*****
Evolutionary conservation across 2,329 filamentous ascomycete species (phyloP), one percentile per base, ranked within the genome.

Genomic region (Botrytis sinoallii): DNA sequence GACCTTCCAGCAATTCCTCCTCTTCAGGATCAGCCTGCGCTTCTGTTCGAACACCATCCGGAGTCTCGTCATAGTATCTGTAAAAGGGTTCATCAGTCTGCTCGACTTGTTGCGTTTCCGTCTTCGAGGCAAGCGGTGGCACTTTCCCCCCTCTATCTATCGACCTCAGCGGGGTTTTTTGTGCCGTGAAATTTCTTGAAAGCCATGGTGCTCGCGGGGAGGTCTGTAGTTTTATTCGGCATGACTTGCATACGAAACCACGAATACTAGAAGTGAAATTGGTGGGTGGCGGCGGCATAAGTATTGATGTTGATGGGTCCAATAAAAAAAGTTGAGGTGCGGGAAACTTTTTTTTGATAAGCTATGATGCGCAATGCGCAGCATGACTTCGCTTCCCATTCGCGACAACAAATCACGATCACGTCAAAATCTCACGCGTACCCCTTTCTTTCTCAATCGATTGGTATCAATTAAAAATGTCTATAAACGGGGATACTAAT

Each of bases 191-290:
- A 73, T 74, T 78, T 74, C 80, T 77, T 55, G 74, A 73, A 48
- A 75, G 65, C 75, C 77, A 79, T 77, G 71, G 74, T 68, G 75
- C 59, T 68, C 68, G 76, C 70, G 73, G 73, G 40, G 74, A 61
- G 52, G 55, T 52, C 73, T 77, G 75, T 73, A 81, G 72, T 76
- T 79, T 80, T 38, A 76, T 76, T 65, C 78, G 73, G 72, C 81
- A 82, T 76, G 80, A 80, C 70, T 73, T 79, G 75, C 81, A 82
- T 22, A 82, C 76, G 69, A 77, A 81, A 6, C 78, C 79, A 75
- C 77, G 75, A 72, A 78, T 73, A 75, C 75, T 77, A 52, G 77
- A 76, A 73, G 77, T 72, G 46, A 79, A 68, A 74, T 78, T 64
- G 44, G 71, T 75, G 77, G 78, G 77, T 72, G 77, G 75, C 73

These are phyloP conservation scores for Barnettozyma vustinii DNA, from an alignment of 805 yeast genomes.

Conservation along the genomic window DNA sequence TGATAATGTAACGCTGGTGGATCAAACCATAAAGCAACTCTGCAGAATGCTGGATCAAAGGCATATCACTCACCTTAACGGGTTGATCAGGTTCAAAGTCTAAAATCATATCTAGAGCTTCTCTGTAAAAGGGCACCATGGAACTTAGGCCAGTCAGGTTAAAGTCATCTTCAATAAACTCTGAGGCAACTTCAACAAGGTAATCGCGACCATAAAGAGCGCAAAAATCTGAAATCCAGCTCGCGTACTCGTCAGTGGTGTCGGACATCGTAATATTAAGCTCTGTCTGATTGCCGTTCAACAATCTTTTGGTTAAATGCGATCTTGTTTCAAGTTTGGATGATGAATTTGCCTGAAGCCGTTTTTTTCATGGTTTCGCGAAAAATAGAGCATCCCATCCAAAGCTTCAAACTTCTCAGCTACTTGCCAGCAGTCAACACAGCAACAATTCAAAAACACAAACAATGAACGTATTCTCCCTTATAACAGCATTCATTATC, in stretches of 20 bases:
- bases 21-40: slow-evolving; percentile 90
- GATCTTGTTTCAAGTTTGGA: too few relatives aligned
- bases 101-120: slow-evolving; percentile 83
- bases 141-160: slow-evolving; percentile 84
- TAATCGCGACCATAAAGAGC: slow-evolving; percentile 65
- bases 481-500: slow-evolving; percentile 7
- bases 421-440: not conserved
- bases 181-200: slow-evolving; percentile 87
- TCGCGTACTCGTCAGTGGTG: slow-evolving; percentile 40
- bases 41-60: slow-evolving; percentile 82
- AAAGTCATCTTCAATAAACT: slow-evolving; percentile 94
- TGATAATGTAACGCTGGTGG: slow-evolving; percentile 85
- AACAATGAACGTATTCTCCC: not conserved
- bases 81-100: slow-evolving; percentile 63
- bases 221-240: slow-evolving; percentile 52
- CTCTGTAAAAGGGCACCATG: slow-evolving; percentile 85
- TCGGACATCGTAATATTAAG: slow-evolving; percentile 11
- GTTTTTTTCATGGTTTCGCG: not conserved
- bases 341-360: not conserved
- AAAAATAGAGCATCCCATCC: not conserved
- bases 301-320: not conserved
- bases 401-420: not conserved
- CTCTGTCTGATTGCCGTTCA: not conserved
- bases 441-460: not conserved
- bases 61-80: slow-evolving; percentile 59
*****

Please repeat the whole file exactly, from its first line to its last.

Evolutionary conservation across 2,329 filamentous ascomycete species (phyloP), one percentile per base, ranked within the genome.

Genomic region (Botrytis sinoallii): DNA sequence GACCTTCCAGCAATTCCTCCTCTTCAGGATCAGCCTGCGCTTCTGTTCGAACACCATCCGGAGTCTCGTCATAGTATCTGTAAAAGGGTTCATCAGTCTGCTCGACTTGTTGCGTTTCCGTCTTCGAGGCAAGCGGTGGCACTTTCCCCCCTCTATCTATCGACCTCAGCGGGGTTTTTTGTGCCGTGAAATTTCTTGAAAGCCATGGTGCTCGCGGGGAGGTCTGTAGTTTTATTCGGCATGACTTGCATACGAAACCACGAATACTAGAAGTGAAATTGGTGGGTGGCGGCGGCATAAGTATTGATGTTGATGGGTCCAATAAAAAAAGTTGAGGTGCGGGAAACTTTTTTTTGATAAGCTATGATGCGCAATGCGCAGCATGACTTCGCTTCCCATTCGCGACAACAAATCACGATCACGTCAAAATCTCACGCGTACCCCTTTCTTTCTCAATCGATTGGTATCAATTAAAAATGTCTATAAACGGGGATACTAAT

Each of bases 191-290:
- A 73, T 74, T 78, T 74, C 80, T 77, T 55, G 74, A 73, A 48
- A 75, G 65, C 75, C 77, A 79, T 77, G 71, G 74, T 68, G 75
- C 59, T 68, C 68, G 76, C 70, G 73, G 73, G 40, G 74, A 61
- G 52, G 55, T 52, C 73, T 77, G 75, T 73, A 81, G 72, T 76
- T 79, T 80, T 38, A 76, T 76, T 65, C 78, G 73, G 72, C 81
- A 82, T 76, G 80, A 80, C 70, T 73, T 79, G 75, C 81, A 82
- T 22, A 82, C 76, G 69, A 77, A 81, A 6, C 78, C 79, A 75
- C 77, G 75, A 72, A 78, T 73, A 75, C 75, T 77, A 52, G 77
- A 76, A 73, G 77, T 72, G 46, A 79, A 68, A 74, T 78, T 64
- G 44, G 71, T 75, G 77, G 78, G 77, T 72, G 77, G 75, C 73

These are phyloP conservation scores for Barnettozyma vustinii DNA, from an alignment of 805 yeast genomes.

Conservation along the genomic window DNA sequence TGATAATGTAACGCTGGTGGATCAAACCATAAAGCAACTCTGCAGAATGCTGGATCAAAGGCATATCACTCACCTTAACGGGTTGATCAGGTTCAAAGTCTAAAATCATATCTAGAGCTTCTCTGTAAAAGGGCACCATGGAACTTAGGCCAGTCAGGTTAAAGTCATCTTCAATAAACTCTGAGGCAACTTCAACAAGGTAATCGCGACCATAAAGAGCGCAAAAATCTGAAATCCAGCTCGCGTACTCGTCAGTGGTGTCGGACATCGTAATATTAAGCTCTGTCTGATTGCCGTTCAACAATCTTTTGGTTAAATGCGATCTTGTTTCAAGTTTGGATGATGAATTTGCCTGAAGCCGTTTTTTTCATGGTTTCGCGAAAAATAGAGCATCCCATCCAAAGCTTCAAACTTCTCAGCTACTTGCCAGCAGTCAACACAGCAACAATTCAAAAACACAAACAATGAACGTATTCTCCCTTATAACAGCATTCATTATC, in stretches of 20 bases:
- bases 21-40: slow-evolving; percentile 90
- GATCTTGTTTCAAGTTTGGA: too few relatives aligned
- bases 101-120: slow-evolving; percentile 83
- bases 141-160: slow-evolving; percentile 84
- TAATCGCGACCATAAAGAGC: slow-evolving; percentile 65
- bases 481-500: slow-evolving; percentile 7
- bases 421-440: not conserved
- bases 181-200: slow-evolving; percentile 87
- TCGCGTACTCGTCAGTGGTG: slow-evolving; percentile 40
- bases 41-60: slow-evolving; percentile 82
- AAAGTCATCTTCAATAAACT: slow-evolving; percentile 94
- TGATAATGTAACGCTGGTGG: slow-evolving; percentile 85
- AACAATGAACGTATTCTCCC: not conserved
- bases 81-100: slow-evolving; percentile 63
- bases 221-240: slow-evolving; percentile 52
- CTCTGTAAAAGGGCACCATG: slow-evolving; percentile 85
- TCGGACATCGTAATATTAAG: slow-evolving; percentile 11
- GTTTTTTTCATGGTTTCGCG: not conserved
- bases 341-360: not conserved
- AAAAATAGAGCATCCCATCC: not conserved
- bases 301-320: not conserved
- bases 401-420: not conserved
- CTCTGTCTGATTGCCGTTCA: not conserved
- bases 441-460: not conserved
- bases 61-80: slow-evolving; percentile 59